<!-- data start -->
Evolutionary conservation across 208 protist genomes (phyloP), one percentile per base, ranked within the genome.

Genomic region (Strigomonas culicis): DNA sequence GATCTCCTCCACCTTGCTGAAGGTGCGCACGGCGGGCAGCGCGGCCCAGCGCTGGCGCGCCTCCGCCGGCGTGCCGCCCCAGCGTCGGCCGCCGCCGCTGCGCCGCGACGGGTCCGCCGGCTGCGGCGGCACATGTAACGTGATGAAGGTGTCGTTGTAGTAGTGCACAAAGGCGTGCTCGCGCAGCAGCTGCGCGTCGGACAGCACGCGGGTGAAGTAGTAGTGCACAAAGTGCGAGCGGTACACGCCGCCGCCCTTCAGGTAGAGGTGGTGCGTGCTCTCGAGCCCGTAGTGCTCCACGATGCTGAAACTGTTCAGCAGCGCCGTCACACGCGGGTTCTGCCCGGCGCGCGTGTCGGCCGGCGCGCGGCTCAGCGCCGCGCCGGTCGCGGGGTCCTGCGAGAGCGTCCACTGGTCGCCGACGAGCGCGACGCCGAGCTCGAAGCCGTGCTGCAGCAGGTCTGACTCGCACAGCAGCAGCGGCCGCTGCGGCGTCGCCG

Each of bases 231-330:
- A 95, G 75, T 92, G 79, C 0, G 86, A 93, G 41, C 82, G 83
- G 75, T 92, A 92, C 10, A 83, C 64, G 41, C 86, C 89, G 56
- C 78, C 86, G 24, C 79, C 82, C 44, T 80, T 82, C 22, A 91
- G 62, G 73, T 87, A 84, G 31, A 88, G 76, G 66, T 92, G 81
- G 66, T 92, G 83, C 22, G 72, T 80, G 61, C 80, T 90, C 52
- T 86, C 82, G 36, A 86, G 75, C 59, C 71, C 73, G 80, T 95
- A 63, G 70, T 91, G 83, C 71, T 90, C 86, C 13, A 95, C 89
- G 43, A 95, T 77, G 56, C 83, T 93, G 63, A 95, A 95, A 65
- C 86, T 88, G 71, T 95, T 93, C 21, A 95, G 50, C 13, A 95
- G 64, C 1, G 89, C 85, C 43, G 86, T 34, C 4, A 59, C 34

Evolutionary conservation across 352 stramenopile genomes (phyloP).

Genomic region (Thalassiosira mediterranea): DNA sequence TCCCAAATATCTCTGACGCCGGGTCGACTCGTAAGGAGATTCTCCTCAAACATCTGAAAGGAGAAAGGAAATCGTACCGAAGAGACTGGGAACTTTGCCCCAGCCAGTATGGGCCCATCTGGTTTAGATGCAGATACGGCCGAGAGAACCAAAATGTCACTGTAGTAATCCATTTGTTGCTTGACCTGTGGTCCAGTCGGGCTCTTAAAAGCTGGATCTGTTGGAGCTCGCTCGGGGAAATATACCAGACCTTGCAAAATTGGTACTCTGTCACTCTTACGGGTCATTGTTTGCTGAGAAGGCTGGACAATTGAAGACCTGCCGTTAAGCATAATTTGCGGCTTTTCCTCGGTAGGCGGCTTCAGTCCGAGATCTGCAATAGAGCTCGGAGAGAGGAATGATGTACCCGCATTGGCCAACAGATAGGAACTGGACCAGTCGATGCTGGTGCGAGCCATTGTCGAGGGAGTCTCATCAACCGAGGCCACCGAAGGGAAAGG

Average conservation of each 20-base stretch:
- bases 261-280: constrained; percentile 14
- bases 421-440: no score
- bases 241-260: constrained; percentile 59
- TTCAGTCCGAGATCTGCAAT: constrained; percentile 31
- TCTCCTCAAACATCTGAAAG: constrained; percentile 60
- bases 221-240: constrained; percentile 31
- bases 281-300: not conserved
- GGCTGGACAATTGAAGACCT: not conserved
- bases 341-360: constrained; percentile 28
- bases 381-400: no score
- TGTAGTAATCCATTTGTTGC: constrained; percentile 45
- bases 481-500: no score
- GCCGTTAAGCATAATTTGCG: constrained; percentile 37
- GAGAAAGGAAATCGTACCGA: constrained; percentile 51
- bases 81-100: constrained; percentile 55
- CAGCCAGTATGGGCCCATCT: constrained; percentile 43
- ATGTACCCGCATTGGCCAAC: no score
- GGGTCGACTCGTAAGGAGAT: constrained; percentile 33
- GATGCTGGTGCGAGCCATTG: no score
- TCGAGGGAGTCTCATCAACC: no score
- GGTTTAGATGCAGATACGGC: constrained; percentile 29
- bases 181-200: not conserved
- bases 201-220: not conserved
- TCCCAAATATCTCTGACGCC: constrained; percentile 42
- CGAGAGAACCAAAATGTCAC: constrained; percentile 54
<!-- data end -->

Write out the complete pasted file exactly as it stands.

Evolutionary conservation across 208 protist genomes (phyloP), one percentile per base, ranked within the genome.

Genomic region (Strigomonas culicis): DNA sequence GATCTCCTCCACCTTGCTGAAGGTGCGCACGGCGGGCAGCGCGGCCCAGCGCTGGCGCGCCTCCGCCGGCGTGCCGCCCCAGCGTCGGCCGCCGCCGCTGCGCCGCGACGGGTCCGCCGGCTGCGGCGGCACATGTAACGTGATGAAGGTGTCGTTGTAGTAGTGCACAAAGGCGTGCTCGCGCAGCAGCTGCGCGTCGGACAGCACGCGGGTGAAGTAGTAGTGCACAAAGTGCGAGCGGTACACGCCGCCGCCCTTCAGGTAGAGGTGGTGCGTGCTCTCGAGCCCGTAGTGCTCCACGATGCTGAAACTGTTCAGCAGCGCCGTCACACGCGGGTTCTGCCCGGCGCGCGTGTCGGCCGGCGCGCGGCTCAGCGCCGCGCCGGTCGCGGGGTCCTGCGAGAGCGTCCACTGGTCGCCGACGAGCGCGACGCCGAGCTCGAAGCCGTGCTGCAGCAGGTCTGACTCGCACAGCAGCAGCGGCCGCTGCGGCGTCGCCG

Each of bases 231-330:
- A 95, G 75, T 92, G 79, C 0, G 86, A 93, G 41, C 82, G 83
- G 75, T 92, A 92, C 10, A 83, C 64, G 41, C 86, C 89, G 56
- C 78, C 86, G 24, C 79, C 82, C 44, T 80, T 82, C 22, A 91
- G 62, G 73, T 87, A 84, G 31, A 88, G 76, G 66, T 92, G 81
- G 66, T 92, G 83, C 22, G 72, T 80, G 61, C 80, T 90, C 52
- T 86, C 82, G 36, A 86, G 75, C 59, C 71, C 73, G 80, T 95
- A 63, G 70, T 91, G 83, C 71, T 90, C 86, C 13, A 95, C 89
- G 43, A 95, T 77, G 56, C 83, T 93, G 63, A 95, A 95, A 65
- C 86, T 88, G 71, T 95, T 93, C 21, A 95, G 50, C 13, A 95
- G 64, C 1, G 89, C 85, C 43, G 86, T 34, C 4, A 59, C 34

Evolutionary conservation across 352 stramenopile genomes (phyloP).

Genomic region (Thalassiosira mediterranea): DNA sequence TCCCAAATATCTCTGACGCCGGGTCGACTCGTAAGGAGATTCTCCTCAAACATCTGAAAGGAGAAAGGAAATCGTACCGAAGAGACTGGGAACTTTGCCCCAGCCAGTATGGGCCCATCTGGTTTAGATGCAGATACGGCCGAGAGAACCAAAATGTCACTGTAGTAATCCATTTGTTGCTTGACCTGTGGTCCAGTCGGGCTCTTAAAAGCTGGATCTGTTGGAGCTCGCTCGGGGAAATATACCAGACCTTGCAAAATTGGTACTCTGTCACTCTTACGGGTCATTGTTTGCTGAGAAGGCTGGACAATTGAAGACCTGCCGTTAAGCATAATTTGCGGCTTTTCCTCGGTAGGCGGCTTCAGTCCGAGATCTGCAATAGAGCTCGGAGAGAGGAATGATGTACCCGCATTGGCCAACAGATAGGAACTGGACCAGTCGATGCTGGTGCGAGCCATTGTCGAGGGAGTCTCATCAACCGAGGCCACCGAAGGGAAAGG

Average conservation of each 20-base stretch:
- bases 261-280: constrained; percentile 14
- bases 421-440: no score
- bases 241-260: constrained; percentile 59
- TTCAGTCCGAGATCTGCAAT: constrained; percentile 31
- TCTCCTCAAACATCTGAAAG: constrained; percentile 60
- bases 221-240: constrained; percentile 31
- bases 281-300: not conserved
- GGCTGGACAATTGAAGACCT: not conserved
- bases 341-360: constrained; percentile 28
- bases 381-400: no score
- TGTAGTAATCCATTTGTTGC: constrained; percentile 45
- bases 481-500: no score
- GCCGTTAAGCATAATTTGCG: constrained; percentile 37
- GAGAAAGGAAATCGTACCGA: constrained; percentile 51
- bases 81-100: constrained; percentile 55
- CAGCCAGTATGGGCCCATCT: constrained; percentile 43
- ATGTACCCGCATTGGCCAAC: no score
- GGGTCGACTCGTAAGGAGAT: constrained; percentile 33
- GATGCTGGTGCGAGCCATTG: no score
- TCGAGGGAGTCTCATCAACC: no score
- GGTTTAGATGCAGATACGGC: constrained; percentile 29
- bases 181-200: not conserved
- bases 201-220: not conserved
- TCCCAAATATCTCTGACGCC: constrained; percentile 42
- CGAGAGAACCAAAATGTCAC: constrained; percentile 54